Shivaram Rajgopal & Roger M. White, Stock Trades of Securities and Exchange Commission Employees, 60 J.L. & Econ. 441 (2017).

Kory Steen, Note, Vacating an Arbitration Award in Federal Court: The Jurisdictional Issues of the "Look Through" Approach and Arbitrators Violating Securities SRO Regulations, 94 U. Det. Mercy L. Rev. 459 (2017).

May 26, 2018 | Permalink | Comments (0)

Thursday, April 26, 2018

New Securities Law Articles in Print

The following law review article relating to securities regulation is now available in paper format:

Shawn Grant, Caution, Curves Ahead: Does the Future Signal Changes for Whistleblowers?, 42 Seton Hall Legis. J. 1 (2017).

Joseph D. Heinz, Comment, Spoofing: Ineffective Regulation Increases Market Inefficiency, 67 DePaul L. Rev. 77 (2017).

Andrew P. Van Osselaer, Note, Insider Trading Enforcement & Link Prediction, 96 Tex. L. Rev. 399 (2017).

April 26, 2018 | Permalink | Comments (0)

Thursday, April 19, 2018

Winship on Insider Trading

 Verity Winship has posted Disgorgement in Insider Trading Cases: FY2005-FY2015 on SSRN with the following abstract:

For about 50 years – at least since Texas Gulf Sulphur – the SEC has ordered defendants to disgorge their profits from transactions that violated the securities laws. Despite disgorgement’s long history, in its 2017 opinion in Kokesh v. SEC, the US Supreme Court put two aspects of the remedy on the table. It applied a five-year statute of limitations to disgorgement. It also reopened old questions about agencies’ power to seek remedies not specified in statute. This article provides data to inform these debates over the agency’s use of disgorgement and the effects of Kokesh. It reports the results of an empirical study of ten years of the remedies ordered by the SEC in insider trading actions, with particular emphasis on the agency’s reliance on disgorgement. It finds widespread reliance on disgorgement, but also identifies aspects of its use that may limit Kokesh’s effects in this area.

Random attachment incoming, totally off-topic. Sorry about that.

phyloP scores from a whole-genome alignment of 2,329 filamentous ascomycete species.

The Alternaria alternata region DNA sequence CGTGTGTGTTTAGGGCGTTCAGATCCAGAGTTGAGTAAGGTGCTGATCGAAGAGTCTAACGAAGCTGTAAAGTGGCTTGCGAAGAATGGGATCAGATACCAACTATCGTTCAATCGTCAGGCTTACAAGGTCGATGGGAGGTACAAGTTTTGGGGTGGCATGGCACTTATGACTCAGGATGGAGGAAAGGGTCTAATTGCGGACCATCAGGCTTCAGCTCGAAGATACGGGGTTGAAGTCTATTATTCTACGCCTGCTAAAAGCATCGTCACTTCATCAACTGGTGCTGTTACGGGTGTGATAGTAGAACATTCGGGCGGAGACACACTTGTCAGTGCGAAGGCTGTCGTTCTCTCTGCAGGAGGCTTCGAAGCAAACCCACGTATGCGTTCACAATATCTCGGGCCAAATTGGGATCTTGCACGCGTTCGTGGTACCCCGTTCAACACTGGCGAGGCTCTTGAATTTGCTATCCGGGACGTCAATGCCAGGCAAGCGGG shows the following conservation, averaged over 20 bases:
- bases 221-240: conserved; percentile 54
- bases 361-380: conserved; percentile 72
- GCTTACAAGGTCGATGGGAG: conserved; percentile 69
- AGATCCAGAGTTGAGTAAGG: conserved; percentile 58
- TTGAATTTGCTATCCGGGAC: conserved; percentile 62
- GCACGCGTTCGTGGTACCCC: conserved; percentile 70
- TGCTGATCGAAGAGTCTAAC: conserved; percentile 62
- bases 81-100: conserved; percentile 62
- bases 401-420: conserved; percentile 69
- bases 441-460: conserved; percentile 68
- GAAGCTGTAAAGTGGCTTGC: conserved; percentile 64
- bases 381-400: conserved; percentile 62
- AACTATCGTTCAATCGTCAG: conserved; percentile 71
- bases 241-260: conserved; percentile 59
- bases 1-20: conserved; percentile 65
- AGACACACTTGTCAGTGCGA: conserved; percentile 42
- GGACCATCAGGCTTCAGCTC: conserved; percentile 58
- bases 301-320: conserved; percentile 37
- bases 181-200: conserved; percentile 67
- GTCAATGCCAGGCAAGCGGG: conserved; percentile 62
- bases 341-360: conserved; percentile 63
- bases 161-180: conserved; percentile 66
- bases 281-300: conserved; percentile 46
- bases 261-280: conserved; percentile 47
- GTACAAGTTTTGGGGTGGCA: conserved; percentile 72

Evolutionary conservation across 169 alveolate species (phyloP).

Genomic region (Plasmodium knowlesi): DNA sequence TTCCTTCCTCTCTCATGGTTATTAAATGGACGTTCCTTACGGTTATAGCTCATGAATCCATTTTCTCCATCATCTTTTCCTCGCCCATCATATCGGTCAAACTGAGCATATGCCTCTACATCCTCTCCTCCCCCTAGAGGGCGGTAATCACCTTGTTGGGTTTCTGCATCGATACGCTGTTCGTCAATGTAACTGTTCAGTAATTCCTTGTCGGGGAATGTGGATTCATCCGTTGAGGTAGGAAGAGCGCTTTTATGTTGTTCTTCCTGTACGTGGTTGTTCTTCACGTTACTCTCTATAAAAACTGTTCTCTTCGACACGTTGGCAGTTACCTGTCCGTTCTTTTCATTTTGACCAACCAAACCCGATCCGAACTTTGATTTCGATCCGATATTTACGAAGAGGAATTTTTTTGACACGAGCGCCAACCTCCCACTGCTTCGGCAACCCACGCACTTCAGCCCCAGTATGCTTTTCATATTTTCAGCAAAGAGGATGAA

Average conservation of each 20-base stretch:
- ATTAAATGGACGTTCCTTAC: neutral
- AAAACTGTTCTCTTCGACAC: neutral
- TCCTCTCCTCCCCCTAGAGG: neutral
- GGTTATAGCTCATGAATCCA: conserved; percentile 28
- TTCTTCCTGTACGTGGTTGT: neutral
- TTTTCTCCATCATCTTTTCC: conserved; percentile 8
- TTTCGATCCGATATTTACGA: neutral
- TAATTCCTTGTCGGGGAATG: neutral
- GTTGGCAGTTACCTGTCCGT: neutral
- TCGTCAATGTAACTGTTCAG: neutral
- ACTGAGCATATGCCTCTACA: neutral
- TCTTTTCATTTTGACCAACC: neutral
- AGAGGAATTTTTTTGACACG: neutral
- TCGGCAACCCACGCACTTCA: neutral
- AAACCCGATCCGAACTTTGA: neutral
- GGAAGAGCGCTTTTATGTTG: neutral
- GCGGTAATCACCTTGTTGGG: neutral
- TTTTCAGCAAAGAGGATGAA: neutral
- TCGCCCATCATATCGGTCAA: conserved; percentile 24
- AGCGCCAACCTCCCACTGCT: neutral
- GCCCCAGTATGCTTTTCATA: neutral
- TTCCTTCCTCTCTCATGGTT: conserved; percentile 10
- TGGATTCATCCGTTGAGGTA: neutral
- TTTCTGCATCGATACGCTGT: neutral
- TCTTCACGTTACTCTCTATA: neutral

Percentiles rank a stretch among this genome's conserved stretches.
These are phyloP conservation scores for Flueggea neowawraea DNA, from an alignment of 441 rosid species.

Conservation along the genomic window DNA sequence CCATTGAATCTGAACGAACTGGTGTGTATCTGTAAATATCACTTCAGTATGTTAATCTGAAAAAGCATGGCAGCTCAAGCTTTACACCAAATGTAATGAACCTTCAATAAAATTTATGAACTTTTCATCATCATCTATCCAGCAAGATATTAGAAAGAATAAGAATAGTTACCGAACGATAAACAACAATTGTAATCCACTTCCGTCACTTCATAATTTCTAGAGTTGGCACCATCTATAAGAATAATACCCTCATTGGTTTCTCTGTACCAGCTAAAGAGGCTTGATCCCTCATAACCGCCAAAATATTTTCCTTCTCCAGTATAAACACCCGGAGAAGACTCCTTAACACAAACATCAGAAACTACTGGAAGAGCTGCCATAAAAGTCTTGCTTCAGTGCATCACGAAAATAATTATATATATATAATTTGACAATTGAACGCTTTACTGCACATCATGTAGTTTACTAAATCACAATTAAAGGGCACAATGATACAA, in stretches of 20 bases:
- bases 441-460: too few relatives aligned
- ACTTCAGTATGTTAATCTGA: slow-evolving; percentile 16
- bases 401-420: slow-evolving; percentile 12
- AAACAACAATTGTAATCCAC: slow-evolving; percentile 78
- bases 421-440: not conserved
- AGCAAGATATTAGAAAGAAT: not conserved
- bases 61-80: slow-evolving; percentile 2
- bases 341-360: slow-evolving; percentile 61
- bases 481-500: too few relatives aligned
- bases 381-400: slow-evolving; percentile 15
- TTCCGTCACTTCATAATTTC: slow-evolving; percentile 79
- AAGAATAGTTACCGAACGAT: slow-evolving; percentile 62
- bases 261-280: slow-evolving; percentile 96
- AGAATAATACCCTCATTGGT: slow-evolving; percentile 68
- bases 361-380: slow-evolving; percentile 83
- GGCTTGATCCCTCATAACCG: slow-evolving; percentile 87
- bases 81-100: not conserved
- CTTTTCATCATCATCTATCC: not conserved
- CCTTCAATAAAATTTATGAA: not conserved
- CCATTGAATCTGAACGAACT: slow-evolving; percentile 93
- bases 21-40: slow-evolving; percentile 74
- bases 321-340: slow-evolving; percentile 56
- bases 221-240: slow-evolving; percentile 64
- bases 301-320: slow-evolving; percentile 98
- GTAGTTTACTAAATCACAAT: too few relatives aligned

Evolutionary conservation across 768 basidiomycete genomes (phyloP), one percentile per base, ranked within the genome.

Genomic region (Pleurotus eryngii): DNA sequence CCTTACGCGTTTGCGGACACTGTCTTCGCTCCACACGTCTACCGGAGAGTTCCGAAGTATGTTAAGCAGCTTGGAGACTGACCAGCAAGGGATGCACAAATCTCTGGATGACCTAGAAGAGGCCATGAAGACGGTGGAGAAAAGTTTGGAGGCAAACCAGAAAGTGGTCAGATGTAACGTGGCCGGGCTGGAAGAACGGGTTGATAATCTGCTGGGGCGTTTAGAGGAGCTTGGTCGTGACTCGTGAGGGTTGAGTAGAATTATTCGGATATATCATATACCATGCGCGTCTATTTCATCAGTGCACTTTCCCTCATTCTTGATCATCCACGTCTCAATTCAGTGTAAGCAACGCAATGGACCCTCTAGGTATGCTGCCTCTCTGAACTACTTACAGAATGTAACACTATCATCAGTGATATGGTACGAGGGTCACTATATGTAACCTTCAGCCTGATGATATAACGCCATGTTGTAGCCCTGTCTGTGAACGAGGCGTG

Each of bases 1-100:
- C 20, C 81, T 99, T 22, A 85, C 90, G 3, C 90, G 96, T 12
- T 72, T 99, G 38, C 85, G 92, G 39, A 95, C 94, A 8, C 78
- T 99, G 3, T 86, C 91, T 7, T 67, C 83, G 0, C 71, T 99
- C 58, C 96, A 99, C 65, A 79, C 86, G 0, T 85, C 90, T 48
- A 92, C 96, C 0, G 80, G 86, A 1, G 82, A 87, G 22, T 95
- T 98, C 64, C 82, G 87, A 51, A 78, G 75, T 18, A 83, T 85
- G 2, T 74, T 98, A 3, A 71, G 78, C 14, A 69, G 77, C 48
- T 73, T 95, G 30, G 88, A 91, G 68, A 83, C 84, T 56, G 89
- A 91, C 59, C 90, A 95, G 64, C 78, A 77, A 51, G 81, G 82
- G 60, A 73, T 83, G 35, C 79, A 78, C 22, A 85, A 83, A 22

April 19, 2018 | Permalink | Comments (0)

New Securities Law Article in Print

The following law review article relating to securities regulation is now available in paper format:

Jayme Herschkopf, Morality and Securities Fraud, 101 Marq. L. Rev. 453 (2017).

April 19, 2018 | Permalink | Comments (0)

Monday, April 9, 2018

New Securities Law Articles in Print

The following law review articles relating to securities regulation are now available in paper format:

Jill E. Fisch, Jonah B. Gelbach & Jonathan Klick, The Logic and Limits of Event Studies in Securities Fraud Litigation, 96 Tex. L. Rev. 553 (2018).

Andrew Verstein, Insider Tainting: Strategic Tipping of Material Nonpublic Information, 112 Nw. U. L. Rev. 725 (2018).

 

April 9, 2018 | Permalink | Comments (0)